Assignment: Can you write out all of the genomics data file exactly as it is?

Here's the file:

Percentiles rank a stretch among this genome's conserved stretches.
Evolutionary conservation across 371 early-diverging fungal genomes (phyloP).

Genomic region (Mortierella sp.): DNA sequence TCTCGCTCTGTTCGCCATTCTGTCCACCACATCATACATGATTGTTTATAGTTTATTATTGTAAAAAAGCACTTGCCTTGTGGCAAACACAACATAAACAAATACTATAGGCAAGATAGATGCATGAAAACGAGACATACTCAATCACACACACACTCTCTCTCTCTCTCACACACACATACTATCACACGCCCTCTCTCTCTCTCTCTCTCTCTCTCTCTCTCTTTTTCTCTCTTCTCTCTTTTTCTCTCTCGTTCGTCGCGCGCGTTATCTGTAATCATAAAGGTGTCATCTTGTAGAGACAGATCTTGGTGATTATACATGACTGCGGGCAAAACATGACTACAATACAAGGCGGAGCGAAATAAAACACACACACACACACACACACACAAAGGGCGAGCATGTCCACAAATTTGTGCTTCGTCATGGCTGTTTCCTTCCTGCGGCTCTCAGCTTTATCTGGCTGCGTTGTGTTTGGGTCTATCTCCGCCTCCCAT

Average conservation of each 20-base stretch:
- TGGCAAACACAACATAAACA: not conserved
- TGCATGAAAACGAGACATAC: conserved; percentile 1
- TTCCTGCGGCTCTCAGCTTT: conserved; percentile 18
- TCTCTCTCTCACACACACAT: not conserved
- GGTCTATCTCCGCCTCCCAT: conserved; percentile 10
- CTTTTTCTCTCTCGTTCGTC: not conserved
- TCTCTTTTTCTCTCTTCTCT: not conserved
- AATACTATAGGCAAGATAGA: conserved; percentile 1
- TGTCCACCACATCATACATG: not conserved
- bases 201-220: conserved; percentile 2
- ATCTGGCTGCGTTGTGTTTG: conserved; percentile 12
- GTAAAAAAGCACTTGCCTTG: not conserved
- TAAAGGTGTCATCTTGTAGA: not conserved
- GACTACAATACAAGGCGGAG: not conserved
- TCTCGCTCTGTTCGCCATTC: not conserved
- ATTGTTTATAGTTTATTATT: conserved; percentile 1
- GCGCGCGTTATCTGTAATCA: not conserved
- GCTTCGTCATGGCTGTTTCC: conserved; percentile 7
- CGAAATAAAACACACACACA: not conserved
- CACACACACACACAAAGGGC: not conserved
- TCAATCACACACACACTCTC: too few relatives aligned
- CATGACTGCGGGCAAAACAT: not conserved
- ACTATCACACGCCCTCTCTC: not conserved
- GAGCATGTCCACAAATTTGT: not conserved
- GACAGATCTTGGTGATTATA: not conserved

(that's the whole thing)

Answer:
Percentiles rank a stretch among this genome's conserved stretches.
Evolutionary conservation across 371 early-diverging fungal genomes (phyloP).

Genomic region (Mortierella sp.): DNA sequence TCTCGCTCTGTTCGCCATTCTGTCCACCACATCATACATGATTGTTTATAGTTTATTATTGTAAAAAAGCACTTGCCTTGTGGCAAACACAACATAAACAAATACTATAGGCAAGATAGATGCATGAAAACGAGACATACTCAATCACACACACACTCTCTCTCTCTCTCACACACACATACTATCACACGCCCTCTCTCTCTCTCTCTCTCTCTCTCTCTCTCTTTTTCTCTCTTCTCTCTTTTTCTCTCTCGTTCGTCGCGCGCGTTATCTGTAATCATAAAGGTGTCATCTTGTAGAGACAGATCTTGGTGATTATACATGACTGCGGGCAAAACATGACTACAATACAAGGCGGAGCGAAATAAAACACACACACACACACACACACACAAAGGGCGAGCATGTCCACAAATTTGTGCTTCGTCATGGCTGTTTCCTTCCTGCGGCTCTCAGCTTTATCTGGCTGCGTTGTGTTTGGGTCTATCTCCGCCTCCCAT

Average conservation of each 20-base stretch:
- TGGCAAACACAACATAAACA: not conserved
- TGCATGAAAACGAGACATAC: conserved; percentile 1
- TTCCTGCGGCTCTCAGCTTT: conserved; percentile 18
- TCTCTCTCTCACACACACAT: not conserved
- GGTCTATCTCCGCCTCCCAT: conserved; percentile 10
- CTTTTTCTCTCTCGTTCGTC: not conserved
- TCTCTTTTTCTCTCTTCTCT: not conserved
- AATACTATAGGCAAGATAGA: conserved; percentile 1
- TGTCCACCACATCATACATG: not conserved
- bases 201-220: conserved; percentile 2
- ATCTGGCTGCGTTGTGTTTG: conserved; percentile 12
- GTAAAAAAGCACTTGCCTTG: not conserved
- TAAAGGTGTCATCTTGTAGA: not conserved
- GACTACAATACAAGGCGGAG: not conserved
- TCTCGCTCTGTTCGCCATTC: not conserved
- ATTGTTTATAGTTTATTATT: conserved; percentile 1
- GCGCGCGTTATCTGTAATCA: not conserved
- GCTTCGTCATGGCTGTTTCC: conserved; percentile 7
- CGAAATAAAACACACACACA: not conserved
- CACACACACACACAAAGGGC: not conserved
- TCAATCACACACACACTCTC: too few relatives aligned
- CATGACTGCGGGCAAAACAT: not conserved
- ACTATCACACGCCCTCTCTC: not conserved
- GAGCATGTCCACAAATTTGT: not conserved
- GACAGATCTTGGTGATTATA: not conserved